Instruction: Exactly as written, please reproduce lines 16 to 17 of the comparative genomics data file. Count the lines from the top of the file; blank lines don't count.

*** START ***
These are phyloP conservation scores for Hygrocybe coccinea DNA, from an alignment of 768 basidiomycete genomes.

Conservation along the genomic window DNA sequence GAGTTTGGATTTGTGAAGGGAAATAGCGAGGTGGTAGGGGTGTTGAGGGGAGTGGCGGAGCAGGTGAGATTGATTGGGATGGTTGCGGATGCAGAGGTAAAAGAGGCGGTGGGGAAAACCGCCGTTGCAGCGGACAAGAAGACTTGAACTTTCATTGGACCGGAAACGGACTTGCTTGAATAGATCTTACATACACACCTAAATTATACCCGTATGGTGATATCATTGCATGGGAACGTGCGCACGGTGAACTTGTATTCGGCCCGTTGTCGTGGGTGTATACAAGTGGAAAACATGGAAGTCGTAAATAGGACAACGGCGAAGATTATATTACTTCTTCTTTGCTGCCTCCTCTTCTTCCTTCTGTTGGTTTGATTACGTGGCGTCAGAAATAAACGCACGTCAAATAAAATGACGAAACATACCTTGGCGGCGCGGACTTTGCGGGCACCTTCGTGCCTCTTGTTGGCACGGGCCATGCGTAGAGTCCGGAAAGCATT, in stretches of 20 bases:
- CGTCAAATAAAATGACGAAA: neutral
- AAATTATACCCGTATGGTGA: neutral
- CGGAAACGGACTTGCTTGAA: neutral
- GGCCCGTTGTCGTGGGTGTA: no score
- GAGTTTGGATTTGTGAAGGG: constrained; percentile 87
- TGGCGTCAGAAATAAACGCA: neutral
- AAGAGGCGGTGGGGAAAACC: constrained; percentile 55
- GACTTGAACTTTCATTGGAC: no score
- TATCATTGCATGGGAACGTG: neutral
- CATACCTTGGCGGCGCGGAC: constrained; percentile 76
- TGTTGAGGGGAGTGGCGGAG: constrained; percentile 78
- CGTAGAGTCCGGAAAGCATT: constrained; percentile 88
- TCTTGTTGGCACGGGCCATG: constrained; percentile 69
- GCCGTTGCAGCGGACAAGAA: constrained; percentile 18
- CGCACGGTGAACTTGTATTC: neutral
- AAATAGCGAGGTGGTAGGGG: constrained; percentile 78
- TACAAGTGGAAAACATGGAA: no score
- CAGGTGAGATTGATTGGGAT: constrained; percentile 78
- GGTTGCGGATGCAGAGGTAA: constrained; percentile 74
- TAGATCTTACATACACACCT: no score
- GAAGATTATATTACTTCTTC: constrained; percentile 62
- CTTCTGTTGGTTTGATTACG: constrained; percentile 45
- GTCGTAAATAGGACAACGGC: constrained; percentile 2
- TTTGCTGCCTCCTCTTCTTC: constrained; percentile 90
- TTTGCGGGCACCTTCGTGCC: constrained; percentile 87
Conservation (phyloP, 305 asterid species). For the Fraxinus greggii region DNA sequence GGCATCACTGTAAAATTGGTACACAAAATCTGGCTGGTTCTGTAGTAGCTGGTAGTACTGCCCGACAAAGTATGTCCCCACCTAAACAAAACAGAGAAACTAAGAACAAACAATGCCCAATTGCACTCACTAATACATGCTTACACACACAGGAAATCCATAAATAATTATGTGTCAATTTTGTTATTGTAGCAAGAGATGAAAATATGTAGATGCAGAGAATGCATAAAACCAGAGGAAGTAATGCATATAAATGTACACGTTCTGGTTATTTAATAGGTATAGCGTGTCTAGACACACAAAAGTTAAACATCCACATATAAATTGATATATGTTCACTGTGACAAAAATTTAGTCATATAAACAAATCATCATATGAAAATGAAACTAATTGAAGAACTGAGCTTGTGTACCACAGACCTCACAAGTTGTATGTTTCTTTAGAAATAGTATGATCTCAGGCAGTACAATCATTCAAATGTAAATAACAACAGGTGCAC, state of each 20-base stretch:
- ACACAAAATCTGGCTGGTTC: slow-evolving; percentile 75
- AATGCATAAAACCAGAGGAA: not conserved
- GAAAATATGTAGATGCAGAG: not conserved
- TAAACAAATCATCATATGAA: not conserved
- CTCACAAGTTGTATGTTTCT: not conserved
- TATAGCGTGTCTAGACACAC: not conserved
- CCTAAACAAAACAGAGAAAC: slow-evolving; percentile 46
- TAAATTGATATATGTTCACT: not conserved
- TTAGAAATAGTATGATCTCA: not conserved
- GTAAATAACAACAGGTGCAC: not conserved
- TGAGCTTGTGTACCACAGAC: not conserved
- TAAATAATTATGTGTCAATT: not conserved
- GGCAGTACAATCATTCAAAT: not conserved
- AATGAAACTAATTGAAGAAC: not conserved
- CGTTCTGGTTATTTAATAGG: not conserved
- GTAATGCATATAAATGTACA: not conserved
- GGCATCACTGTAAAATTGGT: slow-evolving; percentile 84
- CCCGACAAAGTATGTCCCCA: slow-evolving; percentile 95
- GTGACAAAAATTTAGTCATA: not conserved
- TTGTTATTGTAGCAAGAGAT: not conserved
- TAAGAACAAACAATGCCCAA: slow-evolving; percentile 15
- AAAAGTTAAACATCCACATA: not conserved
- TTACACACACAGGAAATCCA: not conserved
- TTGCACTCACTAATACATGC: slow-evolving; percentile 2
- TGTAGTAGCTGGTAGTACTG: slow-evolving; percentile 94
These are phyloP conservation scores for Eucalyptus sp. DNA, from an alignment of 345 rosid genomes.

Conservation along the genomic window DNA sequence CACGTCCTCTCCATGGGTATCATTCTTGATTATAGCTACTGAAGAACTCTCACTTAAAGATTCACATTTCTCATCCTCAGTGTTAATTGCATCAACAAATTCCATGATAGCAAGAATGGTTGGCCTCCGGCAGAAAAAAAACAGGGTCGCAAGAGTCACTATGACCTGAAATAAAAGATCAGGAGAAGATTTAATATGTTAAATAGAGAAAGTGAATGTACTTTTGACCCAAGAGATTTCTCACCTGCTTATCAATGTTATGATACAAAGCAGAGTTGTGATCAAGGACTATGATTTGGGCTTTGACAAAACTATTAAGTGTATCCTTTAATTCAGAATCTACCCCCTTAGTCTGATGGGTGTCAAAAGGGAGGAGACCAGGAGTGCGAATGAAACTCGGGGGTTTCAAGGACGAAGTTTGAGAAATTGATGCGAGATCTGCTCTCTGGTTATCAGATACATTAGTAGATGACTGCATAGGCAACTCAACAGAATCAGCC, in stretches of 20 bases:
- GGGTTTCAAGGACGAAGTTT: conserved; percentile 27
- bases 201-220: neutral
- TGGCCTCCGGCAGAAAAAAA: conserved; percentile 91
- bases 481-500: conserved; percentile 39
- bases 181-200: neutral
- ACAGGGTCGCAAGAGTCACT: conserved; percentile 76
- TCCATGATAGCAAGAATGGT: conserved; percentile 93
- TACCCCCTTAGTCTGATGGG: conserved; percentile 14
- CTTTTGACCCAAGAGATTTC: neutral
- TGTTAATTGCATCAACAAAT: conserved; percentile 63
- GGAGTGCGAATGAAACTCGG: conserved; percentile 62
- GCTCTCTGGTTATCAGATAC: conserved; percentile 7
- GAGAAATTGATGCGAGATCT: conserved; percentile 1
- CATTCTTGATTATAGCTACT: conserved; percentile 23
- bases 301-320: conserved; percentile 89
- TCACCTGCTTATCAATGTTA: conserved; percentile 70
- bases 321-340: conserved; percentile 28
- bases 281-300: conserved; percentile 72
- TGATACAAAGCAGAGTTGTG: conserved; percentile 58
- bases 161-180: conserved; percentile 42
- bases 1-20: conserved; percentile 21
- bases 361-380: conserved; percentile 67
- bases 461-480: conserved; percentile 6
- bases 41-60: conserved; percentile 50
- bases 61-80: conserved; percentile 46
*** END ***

- GCCGTTGCAGCGGACAAGAA: constrained; percentile 18
- CGCACGGTGAACTTGTATTC: neutral